To understand the practice, it's essential to view it in a broader globalization context. In their book titled, "Globalization and Progressive Economic Policy, Dean Baker, Robert Pollin and Gerald Epstein present the opinions of 36 prominent economists, asking:
Does globalization cause inequality? Instability? Unemployment? Environmental degradation? Or is it an engine of prosperity and wealth for the vast majority of people everywhere? They conclude that it can work for good or ill depending on how much control governments, corporations, and individuals exert, but also say:
"....most discussions of globalization hold that the power of nation-states to influence economic activity is eroding as economies become more integrated, while the power of private businesses and market forces is correspondingly rising."
In other words, the dog that once wagged the tail now is the tail, the result of eroded state sovereignty and powerful private institutions, producing a race to the bottom conducive to exploiting labor - most prominently in poor countries but also in developed ones.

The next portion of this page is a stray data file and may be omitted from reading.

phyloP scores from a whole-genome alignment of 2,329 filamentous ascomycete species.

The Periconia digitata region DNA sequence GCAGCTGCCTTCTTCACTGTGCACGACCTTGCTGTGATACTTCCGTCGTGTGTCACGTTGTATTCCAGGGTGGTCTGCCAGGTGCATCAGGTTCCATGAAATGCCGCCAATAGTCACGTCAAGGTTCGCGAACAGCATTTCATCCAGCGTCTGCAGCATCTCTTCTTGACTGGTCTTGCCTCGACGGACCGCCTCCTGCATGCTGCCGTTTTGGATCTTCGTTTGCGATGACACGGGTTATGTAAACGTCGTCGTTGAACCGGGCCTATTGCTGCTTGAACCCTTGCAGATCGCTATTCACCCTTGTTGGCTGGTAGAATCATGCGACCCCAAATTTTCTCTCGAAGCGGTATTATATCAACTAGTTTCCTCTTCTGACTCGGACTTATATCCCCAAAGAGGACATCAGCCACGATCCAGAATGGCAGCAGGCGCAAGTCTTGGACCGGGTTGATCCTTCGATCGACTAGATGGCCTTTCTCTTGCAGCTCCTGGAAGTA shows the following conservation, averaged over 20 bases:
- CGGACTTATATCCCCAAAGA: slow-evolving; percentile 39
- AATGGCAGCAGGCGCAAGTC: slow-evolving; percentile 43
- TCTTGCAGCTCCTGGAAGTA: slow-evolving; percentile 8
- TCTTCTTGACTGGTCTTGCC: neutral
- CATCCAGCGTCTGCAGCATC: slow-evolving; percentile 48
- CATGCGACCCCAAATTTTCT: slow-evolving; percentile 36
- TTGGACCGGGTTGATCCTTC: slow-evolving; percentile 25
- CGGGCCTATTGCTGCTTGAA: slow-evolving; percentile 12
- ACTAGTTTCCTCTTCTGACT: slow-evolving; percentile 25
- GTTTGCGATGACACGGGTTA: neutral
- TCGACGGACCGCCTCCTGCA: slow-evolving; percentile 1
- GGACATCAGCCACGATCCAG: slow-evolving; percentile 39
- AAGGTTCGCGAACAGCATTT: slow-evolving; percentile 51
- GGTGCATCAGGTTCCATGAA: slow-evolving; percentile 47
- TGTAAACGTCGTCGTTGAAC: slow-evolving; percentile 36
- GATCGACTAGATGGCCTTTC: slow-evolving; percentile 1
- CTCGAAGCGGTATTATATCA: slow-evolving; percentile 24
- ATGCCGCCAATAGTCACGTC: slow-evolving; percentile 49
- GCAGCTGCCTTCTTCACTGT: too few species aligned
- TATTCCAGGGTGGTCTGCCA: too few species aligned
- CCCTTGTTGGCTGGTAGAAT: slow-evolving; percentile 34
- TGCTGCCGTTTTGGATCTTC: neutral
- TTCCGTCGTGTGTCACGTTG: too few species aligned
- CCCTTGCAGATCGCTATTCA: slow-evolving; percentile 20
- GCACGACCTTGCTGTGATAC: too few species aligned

Wage Slavery in America
In America, the US Department of Labor estimates that half or more of the nation's 22,000 garment factories are sweatshops, mostly in the apparel centers of New York, California, Dallas, Miami and Atlanta, but also offshore in US territories like Saipan, Guam and American Samoa where merchandise is labeled "Made in the USA."
In all locations, wages are low, often sub-poverty, benefits few if any, and regulatory enforcement lax or absent. Hours are long, working conditions unsafe, and those complaining are fired and replaced.
Conditions are also horrific for around two million farm workers - exploited, living in sub-poverty misery, without benefits, a living wage, overtime pay, or other job protections, even for children. Because state and federal oversight are lax, Florida workers have been chained to poles, locked in trucks, physically beaten, and cheated out of pay, yet are intimidated to stay silent.